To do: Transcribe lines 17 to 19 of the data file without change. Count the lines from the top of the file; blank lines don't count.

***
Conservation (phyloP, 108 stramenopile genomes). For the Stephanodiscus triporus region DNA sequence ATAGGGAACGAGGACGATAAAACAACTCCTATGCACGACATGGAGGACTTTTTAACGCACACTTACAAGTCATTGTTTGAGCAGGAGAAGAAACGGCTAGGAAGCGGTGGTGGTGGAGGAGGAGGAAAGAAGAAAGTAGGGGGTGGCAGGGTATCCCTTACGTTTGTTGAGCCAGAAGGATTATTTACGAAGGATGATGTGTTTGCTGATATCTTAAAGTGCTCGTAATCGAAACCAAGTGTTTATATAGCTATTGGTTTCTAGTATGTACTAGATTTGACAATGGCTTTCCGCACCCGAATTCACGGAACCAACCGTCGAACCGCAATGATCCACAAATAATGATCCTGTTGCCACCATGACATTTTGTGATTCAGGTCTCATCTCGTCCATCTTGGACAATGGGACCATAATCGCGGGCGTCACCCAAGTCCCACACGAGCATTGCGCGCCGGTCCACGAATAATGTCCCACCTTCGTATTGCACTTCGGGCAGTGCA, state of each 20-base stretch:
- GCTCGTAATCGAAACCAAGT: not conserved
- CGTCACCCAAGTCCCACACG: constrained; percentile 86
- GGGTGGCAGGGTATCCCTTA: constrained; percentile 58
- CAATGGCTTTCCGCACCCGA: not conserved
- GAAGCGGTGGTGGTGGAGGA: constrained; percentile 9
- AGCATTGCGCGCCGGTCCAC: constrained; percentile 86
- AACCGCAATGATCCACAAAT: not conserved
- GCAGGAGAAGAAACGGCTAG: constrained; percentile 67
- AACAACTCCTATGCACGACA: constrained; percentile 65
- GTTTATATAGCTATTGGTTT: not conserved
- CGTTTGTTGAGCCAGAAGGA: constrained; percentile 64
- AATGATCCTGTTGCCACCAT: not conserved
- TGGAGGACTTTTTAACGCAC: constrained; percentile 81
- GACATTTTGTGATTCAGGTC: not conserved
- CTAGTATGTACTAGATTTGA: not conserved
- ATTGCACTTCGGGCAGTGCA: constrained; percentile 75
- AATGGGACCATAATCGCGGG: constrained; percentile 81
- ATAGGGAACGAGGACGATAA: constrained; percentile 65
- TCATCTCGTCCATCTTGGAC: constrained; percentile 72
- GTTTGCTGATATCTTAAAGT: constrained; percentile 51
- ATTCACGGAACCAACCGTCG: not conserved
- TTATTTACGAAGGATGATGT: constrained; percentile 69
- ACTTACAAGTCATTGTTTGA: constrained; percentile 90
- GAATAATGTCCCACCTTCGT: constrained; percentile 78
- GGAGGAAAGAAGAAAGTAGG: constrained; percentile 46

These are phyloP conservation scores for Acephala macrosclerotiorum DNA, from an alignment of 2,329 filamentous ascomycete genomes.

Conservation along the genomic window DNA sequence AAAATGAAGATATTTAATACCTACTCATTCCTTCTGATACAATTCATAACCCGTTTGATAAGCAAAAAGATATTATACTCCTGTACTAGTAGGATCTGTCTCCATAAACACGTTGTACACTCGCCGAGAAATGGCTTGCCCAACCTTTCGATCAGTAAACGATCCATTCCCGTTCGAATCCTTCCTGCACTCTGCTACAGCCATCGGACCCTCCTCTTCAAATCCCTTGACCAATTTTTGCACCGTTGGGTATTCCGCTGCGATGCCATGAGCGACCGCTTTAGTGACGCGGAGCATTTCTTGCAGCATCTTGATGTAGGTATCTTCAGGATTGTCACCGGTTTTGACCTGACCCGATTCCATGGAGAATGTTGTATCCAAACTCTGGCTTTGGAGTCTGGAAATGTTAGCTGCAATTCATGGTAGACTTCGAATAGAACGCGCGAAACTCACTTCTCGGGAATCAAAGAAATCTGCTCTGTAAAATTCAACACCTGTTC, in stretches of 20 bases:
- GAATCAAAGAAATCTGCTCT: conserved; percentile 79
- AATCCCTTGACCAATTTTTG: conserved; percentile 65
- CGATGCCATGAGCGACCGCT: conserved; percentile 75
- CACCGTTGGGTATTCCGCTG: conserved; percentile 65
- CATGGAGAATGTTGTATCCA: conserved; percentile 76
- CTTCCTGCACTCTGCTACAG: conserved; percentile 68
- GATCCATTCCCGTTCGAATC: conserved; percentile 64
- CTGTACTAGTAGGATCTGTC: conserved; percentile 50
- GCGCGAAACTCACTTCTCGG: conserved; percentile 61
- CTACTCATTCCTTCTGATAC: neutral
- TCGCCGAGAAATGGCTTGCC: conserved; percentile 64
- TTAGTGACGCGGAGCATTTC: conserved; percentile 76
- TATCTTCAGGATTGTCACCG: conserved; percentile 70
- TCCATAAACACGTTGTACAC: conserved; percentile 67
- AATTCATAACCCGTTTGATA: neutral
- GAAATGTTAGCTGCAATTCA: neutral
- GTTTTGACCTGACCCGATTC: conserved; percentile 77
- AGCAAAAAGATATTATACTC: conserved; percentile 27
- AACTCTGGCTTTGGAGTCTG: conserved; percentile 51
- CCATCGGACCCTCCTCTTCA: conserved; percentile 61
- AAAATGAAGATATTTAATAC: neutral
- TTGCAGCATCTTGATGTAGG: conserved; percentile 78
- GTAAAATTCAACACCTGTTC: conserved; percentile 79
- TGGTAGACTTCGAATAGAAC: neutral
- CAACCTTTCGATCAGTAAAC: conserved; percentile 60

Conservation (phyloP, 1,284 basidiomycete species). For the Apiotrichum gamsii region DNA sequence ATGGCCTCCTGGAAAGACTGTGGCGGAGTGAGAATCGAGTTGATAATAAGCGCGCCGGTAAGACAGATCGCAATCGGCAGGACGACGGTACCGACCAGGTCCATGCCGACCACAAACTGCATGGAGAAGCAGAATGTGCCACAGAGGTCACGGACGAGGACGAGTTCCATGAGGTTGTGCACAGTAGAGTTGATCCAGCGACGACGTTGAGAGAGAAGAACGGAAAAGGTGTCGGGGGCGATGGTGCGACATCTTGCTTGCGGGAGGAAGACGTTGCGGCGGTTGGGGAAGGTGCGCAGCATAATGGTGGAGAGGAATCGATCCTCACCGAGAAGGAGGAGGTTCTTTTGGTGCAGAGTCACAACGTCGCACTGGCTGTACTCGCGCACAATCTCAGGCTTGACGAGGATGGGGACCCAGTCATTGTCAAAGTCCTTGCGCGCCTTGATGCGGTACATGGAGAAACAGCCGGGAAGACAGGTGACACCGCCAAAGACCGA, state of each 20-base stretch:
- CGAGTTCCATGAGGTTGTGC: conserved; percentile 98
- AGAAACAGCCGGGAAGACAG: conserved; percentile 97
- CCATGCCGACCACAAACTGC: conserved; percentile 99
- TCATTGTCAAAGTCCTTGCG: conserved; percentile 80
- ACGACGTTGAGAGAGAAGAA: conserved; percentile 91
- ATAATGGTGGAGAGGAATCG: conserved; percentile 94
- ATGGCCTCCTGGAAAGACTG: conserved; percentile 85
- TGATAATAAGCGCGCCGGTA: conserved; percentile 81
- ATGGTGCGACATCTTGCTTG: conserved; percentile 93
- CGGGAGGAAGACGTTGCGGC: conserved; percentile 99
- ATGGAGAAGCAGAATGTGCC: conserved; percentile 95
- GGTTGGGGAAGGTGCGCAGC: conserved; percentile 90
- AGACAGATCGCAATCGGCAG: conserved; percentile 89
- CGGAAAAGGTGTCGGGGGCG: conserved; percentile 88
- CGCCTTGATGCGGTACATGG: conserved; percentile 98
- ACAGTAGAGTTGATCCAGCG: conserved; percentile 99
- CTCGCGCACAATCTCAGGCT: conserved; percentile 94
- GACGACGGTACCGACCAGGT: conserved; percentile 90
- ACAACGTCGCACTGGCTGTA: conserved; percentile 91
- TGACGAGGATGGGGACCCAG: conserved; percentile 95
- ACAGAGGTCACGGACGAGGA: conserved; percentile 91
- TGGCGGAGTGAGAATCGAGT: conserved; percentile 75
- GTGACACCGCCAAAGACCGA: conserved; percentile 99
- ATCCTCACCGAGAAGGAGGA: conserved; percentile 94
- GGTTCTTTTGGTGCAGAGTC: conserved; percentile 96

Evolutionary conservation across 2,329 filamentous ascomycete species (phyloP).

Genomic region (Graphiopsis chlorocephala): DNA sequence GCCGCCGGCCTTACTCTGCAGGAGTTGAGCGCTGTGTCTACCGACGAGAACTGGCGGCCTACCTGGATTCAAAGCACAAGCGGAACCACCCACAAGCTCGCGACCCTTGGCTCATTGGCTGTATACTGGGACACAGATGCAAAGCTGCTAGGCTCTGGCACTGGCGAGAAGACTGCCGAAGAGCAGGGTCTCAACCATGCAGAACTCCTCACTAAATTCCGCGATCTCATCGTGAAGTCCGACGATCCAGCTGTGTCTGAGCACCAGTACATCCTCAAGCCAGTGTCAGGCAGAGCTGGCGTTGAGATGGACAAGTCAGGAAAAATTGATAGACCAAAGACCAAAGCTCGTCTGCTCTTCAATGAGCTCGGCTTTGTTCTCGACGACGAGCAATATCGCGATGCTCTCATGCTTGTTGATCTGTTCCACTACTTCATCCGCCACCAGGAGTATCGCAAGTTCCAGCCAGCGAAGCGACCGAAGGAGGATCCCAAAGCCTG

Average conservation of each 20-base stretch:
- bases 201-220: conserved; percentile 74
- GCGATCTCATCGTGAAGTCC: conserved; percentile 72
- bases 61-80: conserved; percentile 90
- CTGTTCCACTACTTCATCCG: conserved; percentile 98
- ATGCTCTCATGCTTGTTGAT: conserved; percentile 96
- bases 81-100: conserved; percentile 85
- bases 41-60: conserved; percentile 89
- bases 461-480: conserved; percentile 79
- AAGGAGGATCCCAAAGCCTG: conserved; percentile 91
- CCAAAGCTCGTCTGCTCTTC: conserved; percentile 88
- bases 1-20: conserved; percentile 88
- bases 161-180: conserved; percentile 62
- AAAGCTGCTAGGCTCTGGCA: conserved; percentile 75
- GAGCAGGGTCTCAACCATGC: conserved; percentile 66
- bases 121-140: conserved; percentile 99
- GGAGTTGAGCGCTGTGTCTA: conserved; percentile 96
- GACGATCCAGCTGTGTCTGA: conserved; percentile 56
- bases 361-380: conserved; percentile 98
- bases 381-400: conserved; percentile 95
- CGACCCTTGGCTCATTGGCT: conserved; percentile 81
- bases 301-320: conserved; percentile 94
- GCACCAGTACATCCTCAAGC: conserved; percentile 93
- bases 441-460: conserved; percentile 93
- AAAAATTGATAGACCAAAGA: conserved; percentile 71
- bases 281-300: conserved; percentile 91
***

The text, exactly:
- ATTGCACTTCGGGCAGTGCA: constrained; percentile 75
- AATGGGACCATAATCGCGGG: constrained; percentile 81
- ATAGGGAACGAGGACGATAA: constrained; percentile 65